Castle Crags State Park & Mt. Shasta - Eva Varga

October 15, 2012

When we returned from our holiday in Southern California (Disneyland, Legoland, & Long Beach), we were in dire need of some outdoor time.  Solitude and peace that only nature could provide.  The weather Sunday morning was perfect – sunny and relatively cool so we ventured out for long hike to Castle Crags State Park.

Castle Crags State Park features 28 miles of hiking trails, including a 2.7 mile access trail to Castle Crags Wilderness, part of the Shasta-Trinity National Forest.  The Pacific Crest Trail also passes through the park.  The park is named for the 6,000-feet tall glacier-polished crags.  The solitude you experience as you explore the forest or traverse part of the Pacific Crest Trail cannot be matched.

The spectacular mountains you see in these pictures represent vastly different geologic stories and processes that have been shaping the land for more than 500 million years.  The persistent forces of day-to-day erosion, together with slow earth movements, keep this mountain landscape in dynamic flux.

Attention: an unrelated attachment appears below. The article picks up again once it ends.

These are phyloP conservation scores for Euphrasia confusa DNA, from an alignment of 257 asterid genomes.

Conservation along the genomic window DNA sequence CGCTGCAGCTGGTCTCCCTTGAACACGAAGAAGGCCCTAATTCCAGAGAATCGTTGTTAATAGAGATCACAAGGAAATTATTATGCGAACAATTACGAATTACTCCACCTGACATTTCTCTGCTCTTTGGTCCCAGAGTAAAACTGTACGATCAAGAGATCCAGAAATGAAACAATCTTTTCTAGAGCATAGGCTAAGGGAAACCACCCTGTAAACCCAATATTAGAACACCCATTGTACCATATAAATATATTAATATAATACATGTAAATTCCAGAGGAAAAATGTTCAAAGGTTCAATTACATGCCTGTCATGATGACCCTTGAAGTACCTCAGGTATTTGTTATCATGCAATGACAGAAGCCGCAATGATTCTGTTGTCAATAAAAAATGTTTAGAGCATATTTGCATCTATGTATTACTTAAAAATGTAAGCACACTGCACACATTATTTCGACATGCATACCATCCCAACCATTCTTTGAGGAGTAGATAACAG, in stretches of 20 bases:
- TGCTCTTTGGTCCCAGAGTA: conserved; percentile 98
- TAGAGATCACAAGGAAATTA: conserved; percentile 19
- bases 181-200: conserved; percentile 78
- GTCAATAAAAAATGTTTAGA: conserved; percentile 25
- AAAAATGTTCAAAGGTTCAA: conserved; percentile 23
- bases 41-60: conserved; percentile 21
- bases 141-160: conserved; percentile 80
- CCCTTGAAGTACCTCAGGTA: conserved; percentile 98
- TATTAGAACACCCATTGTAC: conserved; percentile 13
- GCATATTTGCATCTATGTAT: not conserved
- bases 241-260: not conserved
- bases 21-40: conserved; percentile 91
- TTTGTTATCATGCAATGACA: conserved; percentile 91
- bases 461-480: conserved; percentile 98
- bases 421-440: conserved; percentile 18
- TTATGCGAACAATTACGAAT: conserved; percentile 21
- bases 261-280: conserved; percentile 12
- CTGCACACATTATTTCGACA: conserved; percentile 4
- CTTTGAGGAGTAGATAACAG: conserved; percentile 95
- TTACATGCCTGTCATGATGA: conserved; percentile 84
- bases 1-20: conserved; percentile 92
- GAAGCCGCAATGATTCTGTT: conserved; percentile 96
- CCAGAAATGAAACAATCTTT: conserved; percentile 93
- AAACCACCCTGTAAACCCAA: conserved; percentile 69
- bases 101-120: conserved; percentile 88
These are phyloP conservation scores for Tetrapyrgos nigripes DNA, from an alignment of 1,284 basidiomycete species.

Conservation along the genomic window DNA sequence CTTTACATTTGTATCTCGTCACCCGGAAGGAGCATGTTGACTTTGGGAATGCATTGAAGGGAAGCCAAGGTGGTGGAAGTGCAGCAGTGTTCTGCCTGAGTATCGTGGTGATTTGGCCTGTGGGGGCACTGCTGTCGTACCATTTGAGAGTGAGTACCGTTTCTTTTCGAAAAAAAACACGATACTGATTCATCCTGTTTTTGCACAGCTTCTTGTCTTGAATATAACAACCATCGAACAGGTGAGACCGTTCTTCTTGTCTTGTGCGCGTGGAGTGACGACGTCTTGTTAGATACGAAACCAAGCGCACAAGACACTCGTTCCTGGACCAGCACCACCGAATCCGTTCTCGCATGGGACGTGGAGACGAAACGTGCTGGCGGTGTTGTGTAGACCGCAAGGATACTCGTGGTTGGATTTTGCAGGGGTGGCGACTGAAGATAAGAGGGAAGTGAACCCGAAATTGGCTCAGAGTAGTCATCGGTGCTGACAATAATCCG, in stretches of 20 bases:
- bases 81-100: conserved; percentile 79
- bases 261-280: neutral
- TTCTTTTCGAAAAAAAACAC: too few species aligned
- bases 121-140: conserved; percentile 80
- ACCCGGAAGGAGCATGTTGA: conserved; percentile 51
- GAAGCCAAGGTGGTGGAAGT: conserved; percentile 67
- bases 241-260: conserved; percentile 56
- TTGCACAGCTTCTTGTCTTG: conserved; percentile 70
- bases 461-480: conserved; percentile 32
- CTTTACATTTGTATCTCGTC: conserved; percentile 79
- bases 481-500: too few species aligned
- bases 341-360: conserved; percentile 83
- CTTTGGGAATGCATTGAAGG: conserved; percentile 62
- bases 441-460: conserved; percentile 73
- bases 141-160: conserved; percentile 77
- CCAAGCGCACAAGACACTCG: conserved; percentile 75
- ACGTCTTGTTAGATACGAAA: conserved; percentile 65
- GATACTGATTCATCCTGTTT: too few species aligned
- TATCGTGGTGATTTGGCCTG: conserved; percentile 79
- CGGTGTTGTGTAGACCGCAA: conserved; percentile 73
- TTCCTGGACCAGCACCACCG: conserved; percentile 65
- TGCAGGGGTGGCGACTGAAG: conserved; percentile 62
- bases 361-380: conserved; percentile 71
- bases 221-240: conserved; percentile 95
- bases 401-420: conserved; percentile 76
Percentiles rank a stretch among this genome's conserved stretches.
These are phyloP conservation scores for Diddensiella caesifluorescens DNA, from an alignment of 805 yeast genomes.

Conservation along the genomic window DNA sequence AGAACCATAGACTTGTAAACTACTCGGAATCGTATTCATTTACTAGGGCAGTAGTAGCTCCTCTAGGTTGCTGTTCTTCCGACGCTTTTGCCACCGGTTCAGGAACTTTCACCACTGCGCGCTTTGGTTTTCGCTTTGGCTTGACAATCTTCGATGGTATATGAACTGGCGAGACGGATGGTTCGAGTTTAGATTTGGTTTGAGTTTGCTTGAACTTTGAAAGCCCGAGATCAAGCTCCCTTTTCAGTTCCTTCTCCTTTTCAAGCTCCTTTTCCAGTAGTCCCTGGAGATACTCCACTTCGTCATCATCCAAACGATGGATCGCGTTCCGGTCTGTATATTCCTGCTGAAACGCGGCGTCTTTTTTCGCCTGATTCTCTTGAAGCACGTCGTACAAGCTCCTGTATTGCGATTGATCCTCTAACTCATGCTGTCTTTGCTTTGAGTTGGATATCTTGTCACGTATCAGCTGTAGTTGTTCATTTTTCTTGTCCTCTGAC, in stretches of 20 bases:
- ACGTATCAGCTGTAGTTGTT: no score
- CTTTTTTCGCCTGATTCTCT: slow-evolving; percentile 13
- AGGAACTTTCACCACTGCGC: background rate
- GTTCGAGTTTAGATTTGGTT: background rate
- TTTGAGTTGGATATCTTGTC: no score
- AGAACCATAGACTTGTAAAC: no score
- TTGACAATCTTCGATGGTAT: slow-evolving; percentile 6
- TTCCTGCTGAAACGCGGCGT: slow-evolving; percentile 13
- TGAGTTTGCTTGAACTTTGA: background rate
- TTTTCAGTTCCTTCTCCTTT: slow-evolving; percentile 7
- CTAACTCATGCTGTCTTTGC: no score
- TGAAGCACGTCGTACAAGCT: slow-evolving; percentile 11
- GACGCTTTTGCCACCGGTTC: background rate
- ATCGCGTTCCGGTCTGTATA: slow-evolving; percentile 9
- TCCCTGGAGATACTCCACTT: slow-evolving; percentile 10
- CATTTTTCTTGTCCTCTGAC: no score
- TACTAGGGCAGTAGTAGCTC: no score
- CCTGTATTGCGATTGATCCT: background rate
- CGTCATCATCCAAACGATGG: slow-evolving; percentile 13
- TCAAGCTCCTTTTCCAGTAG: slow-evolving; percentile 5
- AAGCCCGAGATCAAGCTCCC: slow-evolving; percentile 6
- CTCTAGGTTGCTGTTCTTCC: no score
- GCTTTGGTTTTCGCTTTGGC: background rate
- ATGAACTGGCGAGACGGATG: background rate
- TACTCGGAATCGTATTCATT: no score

The Gray Rocks are mainly greenstone and are a detached portion of the Copley Formation, related to the ancient and complex geologic history of the Klamath Range.  The spectacular Castle Crags are made of granite that cooled slowly deep within the earth.  Over time, this granite was uplifted and the rock above it worn away.  Once the granite was exposed to the elements, water and ice have taken over as the main sculpting forces, breaking fractures in the rock, creating the castle-like features.

Mt. Shasta reaches the impressive height of 14,179 feet and is by far, the youngest geologic feature in the area. Mt Shasta is volcanic, forming in episodes beginning 530,000 years ago and last erupting in 1786.  Considered dormant now, it will undoubtedly become active again in the future.

It was an awesome day.  We planned ahead and managed to bring along snacks and plenty of water to drink. It was an arduous hike, however, so we rewarded ourselves with dinner in Dunsmuir – where we discovered a little brewery.  The food was delicious and though our bodies were tired, our spirits were rejuvenated.

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